Waging war against weeds is a determined pass time at the advent of Spring. This year is no different. As the soil warms up further after winter barely moved in (down South at least) the speedy winners in the race to get started with growth are heading for the flower and spread the seed about finale.
A weed as I have been told over and over is a plant in the wrong place, and I suppose to some extent I would agree with that but truth be told for some plants there is NO right place. Perennial weeds are clearly top of the hit list but really any weed that flowers might as well be perennial for they shed thousands of seeds per plant, PER PLANT. Sorry to shout but it’s the truth and sometime the truth hurts. ‘One year of seeds means 7 years of weeds’ my old college tutor drummed into us. He was not exaggerating. These days I follow the suppression route of the No-Digger‘s and put them all under a thick covering of mulch and cardboard and more mulch, any likely lad that pokes out of that is quickly scalped and composted (pre-flowering of course, flowering ones go to the council tip for extra heated composting)
Other not so popular front runners are Speedwell (Veronica persica), Creeping buttercup (Ranunculus repens), Cleavers also called Goose grass (Galium aparine), Fat hen (Chenopodium album), Dock (Rumex obtusifolius), Goundsel (Senecio vulgarise), Bindweed (Fallopia convolvulus), Chickweed (Stellaria media), Hairy bittercress (Cardamine hirsute), Herb robert (Geranium robertianum), thistles of many kinds, Ribbed plantain (Plantago lanceolata), Rosebay willow herb also called Fireweed (Chamerion angustifolium), Dead nettle (Lamium purpureum), Scarlet Pimpernel (Anagallis arvensis) I could go on but these are the few we are lucky enough to have romping through our plots this month! You can find an even more extensive list at Garden Organic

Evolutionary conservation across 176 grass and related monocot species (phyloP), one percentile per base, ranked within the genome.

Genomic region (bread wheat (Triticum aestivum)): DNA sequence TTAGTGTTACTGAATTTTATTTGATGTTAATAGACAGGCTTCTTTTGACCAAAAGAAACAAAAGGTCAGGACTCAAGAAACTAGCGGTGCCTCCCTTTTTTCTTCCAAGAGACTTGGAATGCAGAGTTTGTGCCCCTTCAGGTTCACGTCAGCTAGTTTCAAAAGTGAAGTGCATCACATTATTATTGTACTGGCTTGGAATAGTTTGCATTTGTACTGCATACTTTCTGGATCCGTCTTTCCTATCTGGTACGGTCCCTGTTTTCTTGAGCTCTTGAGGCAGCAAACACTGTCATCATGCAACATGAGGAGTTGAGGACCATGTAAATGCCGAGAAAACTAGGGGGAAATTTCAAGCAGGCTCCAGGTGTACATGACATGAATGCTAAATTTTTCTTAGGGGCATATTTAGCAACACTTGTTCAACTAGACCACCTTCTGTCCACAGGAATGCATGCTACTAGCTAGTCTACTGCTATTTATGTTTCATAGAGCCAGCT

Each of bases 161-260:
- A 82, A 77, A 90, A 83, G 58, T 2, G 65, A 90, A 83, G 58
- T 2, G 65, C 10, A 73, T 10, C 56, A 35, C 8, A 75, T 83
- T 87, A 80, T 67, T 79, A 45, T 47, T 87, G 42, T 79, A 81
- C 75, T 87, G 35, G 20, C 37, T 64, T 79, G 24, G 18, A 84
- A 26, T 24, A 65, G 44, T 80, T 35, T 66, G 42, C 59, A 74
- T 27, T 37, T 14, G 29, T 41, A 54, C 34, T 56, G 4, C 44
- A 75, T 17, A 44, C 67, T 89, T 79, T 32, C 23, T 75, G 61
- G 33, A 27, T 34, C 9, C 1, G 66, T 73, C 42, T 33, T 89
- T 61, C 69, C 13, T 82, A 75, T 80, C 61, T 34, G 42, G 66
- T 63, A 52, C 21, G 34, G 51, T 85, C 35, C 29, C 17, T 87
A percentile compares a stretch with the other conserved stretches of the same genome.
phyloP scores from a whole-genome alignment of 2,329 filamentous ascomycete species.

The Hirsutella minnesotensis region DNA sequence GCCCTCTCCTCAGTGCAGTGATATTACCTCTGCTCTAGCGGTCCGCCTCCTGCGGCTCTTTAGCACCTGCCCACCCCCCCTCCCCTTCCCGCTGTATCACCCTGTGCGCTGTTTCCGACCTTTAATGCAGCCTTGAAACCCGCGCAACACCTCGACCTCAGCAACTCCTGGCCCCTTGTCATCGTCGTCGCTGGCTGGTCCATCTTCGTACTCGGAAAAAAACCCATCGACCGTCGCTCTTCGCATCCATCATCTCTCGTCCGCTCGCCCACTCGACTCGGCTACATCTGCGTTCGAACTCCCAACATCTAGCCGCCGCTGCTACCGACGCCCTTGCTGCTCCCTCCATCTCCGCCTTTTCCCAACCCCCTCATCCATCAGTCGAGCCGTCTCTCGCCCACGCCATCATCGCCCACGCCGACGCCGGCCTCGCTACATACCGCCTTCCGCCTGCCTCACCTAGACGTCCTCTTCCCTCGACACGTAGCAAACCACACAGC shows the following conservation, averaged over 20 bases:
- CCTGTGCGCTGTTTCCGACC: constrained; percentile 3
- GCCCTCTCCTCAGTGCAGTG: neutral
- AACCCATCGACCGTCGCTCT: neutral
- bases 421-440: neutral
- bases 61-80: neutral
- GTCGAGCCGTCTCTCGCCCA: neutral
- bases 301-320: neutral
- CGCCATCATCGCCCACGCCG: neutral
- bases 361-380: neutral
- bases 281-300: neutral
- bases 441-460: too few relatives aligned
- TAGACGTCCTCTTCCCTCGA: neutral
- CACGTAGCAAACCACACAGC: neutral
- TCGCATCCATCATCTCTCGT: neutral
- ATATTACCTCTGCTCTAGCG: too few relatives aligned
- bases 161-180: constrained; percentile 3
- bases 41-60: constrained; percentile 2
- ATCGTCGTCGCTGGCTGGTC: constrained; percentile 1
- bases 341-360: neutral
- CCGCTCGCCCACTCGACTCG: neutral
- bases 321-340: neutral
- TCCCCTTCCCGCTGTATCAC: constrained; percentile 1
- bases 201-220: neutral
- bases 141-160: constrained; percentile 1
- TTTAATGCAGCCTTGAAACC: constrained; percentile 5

Dandelion’s, my least favourite, maybe be a popular early salad ingredient for our continental neighbours but in the UK? not so much. I have an instagram chum who advocates roasting roots and eating them. Meh. However River Cottage‘s Pam the Jam DID inspire me to pluck the gaudy yellow blooms for some Marmelion jam. 100 flowers is all I need. Now they’re a potential crop I shall be waiting with excitement for them to pop up their glossy heads.